December corn is trading 2 1/2 cents higher near 7:30 am CST. The corn market bounced at the 5 pm, Sunday night open after soybeans surged to new contract highs following Friday's release of lower than expected soybean yields by a large crop tour last week. Grain markets are also seeing support from higher energy markets and fears that Tropical Storm Isaac will damage row crops in the southeast and Delta. European and Asian stock markets were flat to slightly lower after worse than expected economic data was released. The US Dollar is trading slightly lower against the Euro which is offering marginal support to US Commodities.

The corn market started the week with a positive tone following Friday's release of the US corn yield reported by last week's closely followed crop tour. US corn yield was pegged at 120.25 bushels/acre, plus or minus 1% vs. the current USDA estimate of 123.4. The yield was in line with market expectations. Production was estimated at 10.478 billion bushels which is down 301 million bushels from the USDA forecast and suggests further price rationing will be necessary to hold US ending stocks near a pipeline minimum level. Some in the trade feel the yield and production estimates may actually be lower than tour estimates due to the fact the tour did not move through the entire state of Missouri, Southern Indiana, and Southern Illinois and the possibility of further harvested acreage cuts.

Scattered showers across the Corn Belt over the weekend may delay harvest briefly but accumulation was expected to be light. Morning radar has storm systems moving through Southern Illinois, Indiana, and Southeast Michigan. All eyes are on Tropical Storm Isaac this morning as it nears the Gulf Coast. The storm is expected to pick up strength and hit Hurricane status by 2 am Tuesday morning. The storm has shifted west over the weekend and the projected path has it hitting the Louisiana and Mississippi coasts by Wednesday morning. It will then push as far north as Arkansas, Western Tennessee, Missouri, and Illinois. High winds and heavy rainfall could have a negative impact on maturing row crops in this area.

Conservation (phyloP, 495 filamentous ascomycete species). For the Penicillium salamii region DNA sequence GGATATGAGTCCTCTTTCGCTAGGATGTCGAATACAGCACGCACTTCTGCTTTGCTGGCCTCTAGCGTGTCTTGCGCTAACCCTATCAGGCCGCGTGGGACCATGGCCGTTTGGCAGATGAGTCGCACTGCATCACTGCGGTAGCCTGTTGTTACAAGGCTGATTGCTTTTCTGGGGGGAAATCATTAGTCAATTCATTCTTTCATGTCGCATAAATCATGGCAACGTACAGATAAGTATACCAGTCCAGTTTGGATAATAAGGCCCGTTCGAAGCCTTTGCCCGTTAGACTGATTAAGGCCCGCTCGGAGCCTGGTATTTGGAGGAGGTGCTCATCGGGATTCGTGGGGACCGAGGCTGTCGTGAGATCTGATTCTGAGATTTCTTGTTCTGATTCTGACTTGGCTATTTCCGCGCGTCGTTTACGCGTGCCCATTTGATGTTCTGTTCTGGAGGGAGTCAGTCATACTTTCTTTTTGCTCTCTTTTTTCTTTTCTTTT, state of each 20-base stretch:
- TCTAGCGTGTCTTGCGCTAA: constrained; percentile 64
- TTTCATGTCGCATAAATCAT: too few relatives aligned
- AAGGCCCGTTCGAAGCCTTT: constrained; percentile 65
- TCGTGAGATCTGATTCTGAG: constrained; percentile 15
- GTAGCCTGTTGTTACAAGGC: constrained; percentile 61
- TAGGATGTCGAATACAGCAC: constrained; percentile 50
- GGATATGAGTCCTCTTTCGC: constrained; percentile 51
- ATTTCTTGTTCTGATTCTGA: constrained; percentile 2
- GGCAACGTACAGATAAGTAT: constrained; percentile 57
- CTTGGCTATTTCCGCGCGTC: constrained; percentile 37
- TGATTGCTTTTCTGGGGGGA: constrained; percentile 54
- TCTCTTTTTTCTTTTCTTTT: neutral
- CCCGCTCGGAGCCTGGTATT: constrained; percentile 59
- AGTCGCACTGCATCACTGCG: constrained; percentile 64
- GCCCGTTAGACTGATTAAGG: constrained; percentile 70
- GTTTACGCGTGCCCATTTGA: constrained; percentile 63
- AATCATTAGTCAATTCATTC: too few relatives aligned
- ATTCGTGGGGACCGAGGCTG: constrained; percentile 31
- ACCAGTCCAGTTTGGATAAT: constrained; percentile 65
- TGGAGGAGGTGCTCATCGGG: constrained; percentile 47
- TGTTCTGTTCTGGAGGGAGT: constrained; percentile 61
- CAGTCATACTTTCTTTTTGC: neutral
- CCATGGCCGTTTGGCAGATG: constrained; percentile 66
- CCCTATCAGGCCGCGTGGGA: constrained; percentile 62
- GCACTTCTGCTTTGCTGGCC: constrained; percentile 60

The Commitments of Traders reports as of August 21st showed Non-Commercial traders were net long 375,801 contracts, an increase of 32,495 contracts for the week. Non-Commercial and Non-Reportable combined traders held a net long of 291,523 contracts, up 36,317. The record net long position held by these traders is 366,547 on October 10th, 2010. Trend-Following Funds (Non-Commercial Net of Index Funds) hold a net long of 280,642 contracts, up 35,262 contracts for the week. Total long CBOT Grain positions, for Non-Commercial and Non-Reportable combined, hit a new recorded high at 592,075 contracts.

Cash corn markets were steady to firmer at the close of business Friday. August barge bids to the Gulf of Mexico have bounced near 40 cents over the September contract. South American and Black Sea corn continues to be offered at a discount to the US but slow transit times to the export terminals due to the low Mississippi River levels has strengthened cash values. The storm surge and a push toward Illinois could at least temporarily ease low river concerns.

Crop conditions ratings released later this afternoon are expected to be steady to slightly lower. Warm weather last week may have negatively impacted corn conditions however most in the trade are putting less importance in the condition ratings at this point as harvest has begun and yield reports begin to circulate around the market. The harvest pace should begin to pick up dramatically this week if weather cooperates.

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